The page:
Employees at a Trader Joe’s store in western Massachusetts are attempting to form the grocery chain’s first union, they told their CEO in a letter this weekend.
Though it’s just the latest high-profile union effort, the roots of the campaign at Trader Joe’s—and the company’s opposition to its employees forming a union—go back more than two years, as workers said in the letter.
In their letter to Trader Joe’s CEO Dan Bane, workers at the Hadley, Massachusetts, store referenced a March 2020 letter Bane wrote to employees calling then-nascent unionization efforts a “distraction” and that unions “drive discontent” at companies. In the letter, Bane wrote he was “convinced that any Crew Member who critically considers the question will conclude that being a Crew Member at Trader Joe's beats being a ‘member’ of a union.” (Unionized employees would be both.)
At the time, Trader Joe’s workers across the country were speaking to media outlets and alleging the company was not doing enough to keep workers safe during the COVID-19 pandemic. But although representatives from the Retail, Wholesale and Department Store Union (RWDSU) spoke with employees in 2020, the New York Times reported at the time, no store ever filed for an election.
“Since that letter arrived in our mailboxes, Trader Joe’s has continued to slash our benefits as our wages stagnate and our safety concerns go unaddressed,” the workers wrote to Bane. The workers said they “organized ourselves,” using “the same instinctive teamwork we use every day to break pallets, work the load, bag groceries, and care for our customers.”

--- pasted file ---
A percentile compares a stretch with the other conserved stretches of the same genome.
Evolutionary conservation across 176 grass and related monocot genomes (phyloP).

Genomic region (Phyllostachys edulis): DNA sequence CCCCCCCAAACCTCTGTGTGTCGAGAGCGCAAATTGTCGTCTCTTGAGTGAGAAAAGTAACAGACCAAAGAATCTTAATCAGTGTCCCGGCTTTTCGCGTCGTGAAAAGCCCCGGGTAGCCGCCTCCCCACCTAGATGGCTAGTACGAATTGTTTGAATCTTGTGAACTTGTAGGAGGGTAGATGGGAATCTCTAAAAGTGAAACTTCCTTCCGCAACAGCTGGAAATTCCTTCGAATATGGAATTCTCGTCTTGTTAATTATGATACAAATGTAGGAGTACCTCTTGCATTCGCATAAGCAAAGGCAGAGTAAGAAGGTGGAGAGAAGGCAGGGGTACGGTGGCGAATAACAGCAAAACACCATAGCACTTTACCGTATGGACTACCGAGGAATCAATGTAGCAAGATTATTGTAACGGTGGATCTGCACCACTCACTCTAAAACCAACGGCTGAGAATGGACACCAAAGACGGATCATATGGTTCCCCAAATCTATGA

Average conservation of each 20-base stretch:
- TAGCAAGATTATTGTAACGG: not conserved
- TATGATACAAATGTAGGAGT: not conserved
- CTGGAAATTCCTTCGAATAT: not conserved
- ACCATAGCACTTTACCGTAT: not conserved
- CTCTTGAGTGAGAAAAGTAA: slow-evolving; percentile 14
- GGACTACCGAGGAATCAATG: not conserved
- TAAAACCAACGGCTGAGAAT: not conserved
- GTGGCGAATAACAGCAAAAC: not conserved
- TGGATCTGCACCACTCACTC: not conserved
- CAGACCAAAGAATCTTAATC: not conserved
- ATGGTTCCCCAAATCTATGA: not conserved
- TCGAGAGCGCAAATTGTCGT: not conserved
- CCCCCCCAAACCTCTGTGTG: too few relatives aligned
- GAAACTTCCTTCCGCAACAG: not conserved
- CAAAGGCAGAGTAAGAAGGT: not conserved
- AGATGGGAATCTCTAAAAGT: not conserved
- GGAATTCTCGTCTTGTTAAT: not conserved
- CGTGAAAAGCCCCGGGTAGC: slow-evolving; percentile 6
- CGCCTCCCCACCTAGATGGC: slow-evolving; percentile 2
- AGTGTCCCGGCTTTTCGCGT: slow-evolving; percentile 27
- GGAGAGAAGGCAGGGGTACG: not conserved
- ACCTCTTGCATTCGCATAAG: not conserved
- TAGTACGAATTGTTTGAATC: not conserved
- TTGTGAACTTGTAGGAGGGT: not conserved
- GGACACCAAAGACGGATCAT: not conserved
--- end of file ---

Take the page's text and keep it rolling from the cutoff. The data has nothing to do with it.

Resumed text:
Workers at the store are organizing under the banner of Trader Joe’s United, an independent union.
“If nothing else, we know how to work hard,” the workers wrote. “We understand teamwork and how to get things done. This union will be no exception.”
The announcement comes during a period of resurgence for the labor movement led by workers at Starbucks and Amazon. During the first half of the 2022 fiscal year, union filing petitions increased by 57%, according to the National Labor Relations Board.
Less than six months after the first Starbucks store, in Bufifalo, voted to unionize, 70 more Starbucks stores have voted to unionize, even as the company has stepped up its anti-union efforts following the return of Howard Schultz as CEO. And in March, workers at an Amazon warehouse in Staten Island voted to unionize with the independent Amazon Labor Union, becoming the company’s first unionized warehouse in the U.S.
Workers at Apple retail locations in three states have also filed for union elections, and last week, workers at a Target store in Virginia filed for a union election seeking representation with the Industrial Workers of the World.
Trader Joe’s did not immediately respond to a request for comment Monday. The chain, which was founded in California in the 1960s, had more than 530 locations nationwide and drew in more than $16 billion in revenue as of 2020, according to Supermarket News.
“I feel like a company that I love so much has strayed so far from their core values, and they are bleeding veteran crew members,” Sarah Yosef, who has worked for Trader Joe’s for nearly two decades, told the labor outlet More Perfect Union this weekend. “I would like to help bring us back.”
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